Monthly Archives: June 2011

Jeff Rosen moderated this AIF session featuring Sandra Day O’Connor (former Supreme Court justice), Stephen Breyer (currently on the court) and Larry Kramer (Stanford law professor). I was unfamiliar with Kramer’s book, The People Themselves: Popular Constitutionalism and Judicial Review, though I intend to put that right after listening to his comments.

Kramer’s thesis is that the court has indeed mostly followed shifts in public opinion over the years–and that it has been right to do so. The constitution, he argues, is a majoritarian document, despite frequent claims to the contrary. But it is majoritarian in a restricted sense. The American solution to the “ills” (Madison’s term) of simple majority rule lies partly in slowing politics down through the complexity of the constitutional design. In this scheme, the Supreme Court, as the arbiter of the constitution’s meaning, has greater political independence than other branches of government, but is not, and was never meant to be, entirely independent. It has no electoral accountability, but it has institutional accountability, which resides in the respect it enjoys and needs. Here then is the basic point: To command the public’s respect, the court must pay attention to the public. History, says Kramer, shows this is what the justices have in fact done–even if they deny it, and even if they were unaware of it.

Joe Klein interviewed David Axelrod at the Aspen Ideas Festival yesterday. It was an outstanding session. Klein explained that he and Axelrod were friends; he did not need to explain that he, Klein, has also been an Obama supporter. But he asked–and kept pressing–pointed, difficult questions about Obama’s unforceful leadership. It was a memorable proof of how a sympathetic and courteous interviewer can be a more probing and more dangerous interlocutor than a straightforward enemy.

Axelrod of course is unflappable. He sustained his note of immovable calm and reason throughout: we take the long view, the pragmatic view; in extremely difficult circumstances, made more difficult by an intemperate and unreasoning opposition, we make progress where we can; being loud is not the same thing as being effective; look at our record of achievement (fiscal stimulus, financial reform, health-care-reform, education reform); we will let history be the judge. But Klein kept coming back. Obama is failing to explain himself, failing to make his case. Where is the president on this? Where is the president on that? His rhetorical skills are clear. Why isn’t he using them? Good questions. I felt that Axelrod had no answer.

Yesterday I said I’d be surprised if the US agreed to let the number 2 job at the IMF go to a non-US candidate, as recommended by Mohamed El-Erian. Today I ran into Stephan Richter at the Aspen Ideas Festival, and he drew my attention to an interesting possibility, which he wrote up earlier for The Globalist: a co-directorate, with Agustin Carstens as deputy director.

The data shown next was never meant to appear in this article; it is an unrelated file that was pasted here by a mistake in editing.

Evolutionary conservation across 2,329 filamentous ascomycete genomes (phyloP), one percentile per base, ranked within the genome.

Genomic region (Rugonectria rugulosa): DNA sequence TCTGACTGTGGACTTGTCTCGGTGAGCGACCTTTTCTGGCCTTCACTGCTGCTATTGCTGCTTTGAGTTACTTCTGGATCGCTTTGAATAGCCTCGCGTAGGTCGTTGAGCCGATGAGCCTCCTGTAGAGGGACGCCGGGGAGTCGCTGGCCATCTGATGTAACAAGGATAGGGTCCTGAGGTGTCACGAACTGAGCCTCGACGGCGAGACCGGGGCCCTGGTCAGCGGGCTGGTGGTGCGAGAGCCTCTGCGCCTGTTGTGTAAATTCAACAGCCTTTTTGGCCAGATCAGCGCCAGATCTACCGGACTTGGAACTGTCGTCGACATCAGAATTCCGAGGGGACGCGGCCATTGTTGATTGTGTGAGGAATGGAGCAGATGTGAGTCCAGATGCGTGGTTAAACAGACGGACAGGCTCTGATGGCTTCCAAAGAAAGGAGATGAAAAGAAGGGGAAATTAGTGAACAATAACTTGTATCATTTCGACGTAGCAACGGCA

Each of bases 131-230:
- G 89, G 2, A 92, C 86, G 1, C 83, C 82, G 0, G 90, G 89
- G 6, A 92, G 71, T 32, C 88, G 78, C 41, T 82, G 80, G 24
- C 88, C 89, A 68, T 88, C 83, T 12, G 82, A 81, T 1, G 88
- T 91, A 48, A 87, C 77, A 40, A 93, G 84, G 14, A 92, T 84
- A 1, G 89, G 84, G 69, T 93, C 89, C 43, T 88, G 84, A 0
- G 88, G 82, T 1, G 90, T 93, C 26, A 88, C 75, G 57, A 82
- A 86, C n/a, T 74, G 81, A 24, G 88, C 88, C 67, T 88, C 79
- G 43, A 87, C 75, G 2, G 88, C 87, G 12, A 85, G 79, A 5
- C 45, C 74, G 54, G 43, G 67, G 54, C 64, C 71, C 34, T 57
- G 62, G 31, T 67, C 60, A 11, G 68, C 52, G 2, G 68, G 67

I don’t know whether Carstens would want the job, but the idea does have big advantages both for the US (which would have to agree to it) and for the world order. The US gets a top-class Chicago-trained economist in a key role–a de facto American economist, is how Richter puts it–while retaining a veto over Fund policies through its executive director on the Fund’s board. The rest of the world gets an end to the traditional US-Europe stitch-up, and an excellent official at the top of the IMF.

In backing this notion the US could look selfless while shrewdly advancing its interests.

Disappointing but unsurprising that Christine Lagarde has got the top job at the IMF. I don’t say this because I thought she was a weak candidate or won’t do a good job, By all accounts she is very capable. The sad thing is that even under these extraordinary circumstances, it is business as usual when it comes to running such a critical institution.

If this was not the moment to make a break with the old arrangements, and to declare that these positions are no longer filled according to a system of entitlement, one wonders what it will take — especially when such outstanding alternative candidates (Agustín Carstens, Stan Fischer) were in the running.

The debt-ceiling talks in Washington have stumbled again. The sticking point, as before, is taxes. Republicans refuse to raise them and Democrats are insisting on it. The drama and the walkouts are part of the show: in all likelihood a deal of some sort will still be struck before the August 2 deadline. Whether it is a good deal for the country is another question.

The Committee for a Responsible Federal Budget has created a useful tool for comparing the various budget-reform plans.